By the time he died in October at age fifty-six, Jobs was as much an icon as the Apple logo or the iPod or the original Macintosh computer themselves. Known for his casual jeans-and-black-turtleneck look, Jobs had branded himself and, by extension, his company. The message was simple: I’m not a suit, and we don’t make products for suits—suits being a euphemism for buttoned-up, submissive conformists. America loves its business heroes—just a few years ago, books about General Electric’s former chief executive Jack Welch, the investor Warren Buffett, and Chrysler’s Lee Iacocca topped best-seller lists—and it also celebrates its iconoclasts, people who buck the system and make it on their own terms. As Walter Isaacson’s perfectly timed biography makes clear, Jobs aspired to be both, living as if there were no contradiction between the corporate and the countercultural, and this, along with the sexy hardware and innovative software he bequeathed us, is at the root of the public’s fascination with him.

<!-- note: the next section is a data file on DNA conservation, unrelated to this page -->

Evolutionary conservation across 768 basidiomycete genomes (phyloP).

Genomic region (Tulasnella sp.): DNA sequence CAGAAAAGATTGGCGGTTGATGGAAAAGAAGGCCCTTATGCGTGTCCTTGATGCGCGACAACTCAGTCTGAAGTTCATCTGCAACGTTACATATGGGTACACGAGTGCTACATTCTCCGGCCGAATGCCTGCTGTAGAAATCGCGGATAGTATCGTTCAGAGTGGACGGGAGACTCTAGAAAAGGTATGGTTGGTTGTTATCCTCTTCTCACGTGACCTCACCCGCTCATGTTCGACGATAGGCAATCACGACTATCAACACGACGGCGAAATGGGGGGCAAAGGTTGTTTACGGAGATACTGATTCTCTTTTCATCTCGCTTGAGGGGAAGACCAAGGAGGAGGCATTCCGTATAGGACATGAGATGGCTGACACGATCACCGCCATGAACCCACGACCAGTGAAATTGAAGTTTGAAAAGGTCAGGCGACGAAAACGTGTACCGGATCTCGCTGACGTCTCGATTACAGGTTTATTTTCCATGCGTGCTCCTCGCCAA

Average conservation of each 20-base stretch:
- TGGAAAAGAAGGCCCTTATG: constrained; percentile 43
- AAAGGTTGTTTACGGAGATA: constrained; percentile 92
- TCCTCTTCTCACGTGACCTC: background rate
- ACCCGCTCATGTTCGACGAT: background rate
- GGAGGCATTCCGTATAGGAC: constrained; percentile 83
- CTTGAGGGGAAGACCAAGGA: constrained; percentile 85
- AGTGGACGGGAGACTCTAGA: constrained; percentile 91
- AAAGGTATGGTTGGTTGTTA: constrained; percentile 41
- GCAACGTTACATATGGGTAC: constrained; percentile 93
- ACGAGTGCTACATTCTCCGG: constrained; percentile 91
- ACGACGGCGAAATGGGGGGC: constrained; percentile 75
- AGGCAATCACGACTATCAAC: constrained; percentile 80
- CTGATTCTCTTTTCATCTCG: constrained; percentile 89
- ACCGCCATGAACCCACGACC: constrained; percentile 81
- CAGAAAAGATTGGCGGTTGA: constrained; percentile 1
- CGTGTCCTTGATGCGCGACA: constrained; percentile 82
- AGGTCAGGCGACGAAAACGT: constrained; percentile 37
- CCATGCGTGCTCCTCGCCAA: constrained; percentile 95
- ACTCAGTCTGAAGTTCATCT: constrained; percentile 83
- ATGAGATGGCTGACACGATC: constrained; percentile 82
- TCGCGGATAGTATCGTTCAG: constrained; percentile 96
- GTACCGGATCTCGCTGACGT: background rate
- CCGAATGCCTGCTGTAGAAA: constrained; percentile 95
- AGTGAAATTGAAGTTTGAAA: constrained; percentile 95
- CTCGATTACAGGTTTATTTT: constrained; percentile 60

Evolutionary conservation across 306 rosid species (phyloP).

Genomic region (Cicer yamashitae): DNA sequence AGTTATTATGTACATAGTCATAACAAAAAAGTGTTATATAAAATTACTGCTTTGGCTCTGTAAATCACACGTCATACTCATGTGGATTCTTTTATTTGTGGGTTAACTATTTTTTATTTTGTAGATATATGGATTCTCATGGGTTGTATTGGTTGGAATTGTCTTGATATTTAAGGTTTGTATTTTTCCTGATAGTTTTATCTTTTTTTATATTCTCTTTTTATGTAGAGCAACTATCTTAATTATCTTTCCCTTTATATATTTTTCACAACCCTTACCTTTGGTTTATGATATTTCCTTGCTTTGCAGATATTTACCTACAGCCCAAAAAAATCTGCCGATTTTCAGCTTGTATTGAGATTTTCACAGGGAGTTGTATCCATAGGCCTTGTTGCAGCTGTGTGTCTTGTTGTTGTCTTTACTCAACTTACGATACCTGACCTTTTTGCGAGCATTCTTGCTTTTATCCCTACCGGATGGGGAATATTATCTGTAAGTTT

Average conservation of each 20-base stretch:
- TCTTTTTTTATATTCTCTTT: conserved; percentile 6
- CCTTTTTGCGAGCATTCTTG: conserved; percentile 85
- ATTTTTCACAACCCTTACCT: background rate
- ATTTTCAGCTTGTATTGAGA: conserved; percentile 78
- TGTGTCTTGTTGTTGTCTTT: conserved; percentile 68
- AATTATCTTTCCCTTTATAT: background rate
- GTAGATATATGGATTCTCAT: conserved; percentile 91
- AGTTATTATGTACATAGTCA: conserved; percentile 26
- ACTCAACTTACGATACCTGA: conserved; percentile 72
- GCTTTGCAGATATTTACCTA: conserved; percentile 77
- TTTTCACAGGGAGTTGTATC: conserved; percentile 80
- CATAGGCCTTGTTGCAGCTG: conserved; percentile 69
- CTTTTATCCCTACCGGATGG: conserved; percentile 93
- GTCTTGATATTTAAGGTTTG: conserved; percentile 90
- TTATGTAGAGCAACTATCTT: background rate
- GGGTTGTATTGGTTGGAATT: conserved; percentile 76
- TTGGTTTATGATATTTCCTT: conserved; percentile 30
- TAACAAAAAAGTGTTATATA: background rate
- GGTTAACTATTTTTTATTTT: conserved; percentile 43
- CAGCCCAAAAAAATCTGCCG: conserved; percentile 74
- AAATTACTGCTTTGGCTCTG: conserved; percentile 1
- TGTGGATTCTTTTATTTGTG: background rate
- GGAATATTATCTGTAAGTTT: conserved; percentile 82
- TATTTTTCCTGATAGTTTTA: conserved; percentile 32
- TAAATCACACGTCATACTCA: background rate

Isaacson’s biography—which is nothing if not a comprehensive catalog of Jobs’s steps and missteps as he went from being an arrogant, mediocre engineer who had been relegated to the night shift at Atari because of his poor hygiene to one of the most celebrated people in the world, widely credited with revolutionizing the businesses of personal computing, digital publishing, animated movies, tablet computing, music distribution, and cellular phones—is distinguished from previous books about Jobs by the author’s relationship with his subject. This is a book that Jobs solicited in 2004, approaching Isaacson not long after being diagnosed with cancer, and asking him to write his biography so his kids would know him, he said, after he was gone. Jobs pledged his complete support, which included full access to himself and his family with no interference or overt editorial control.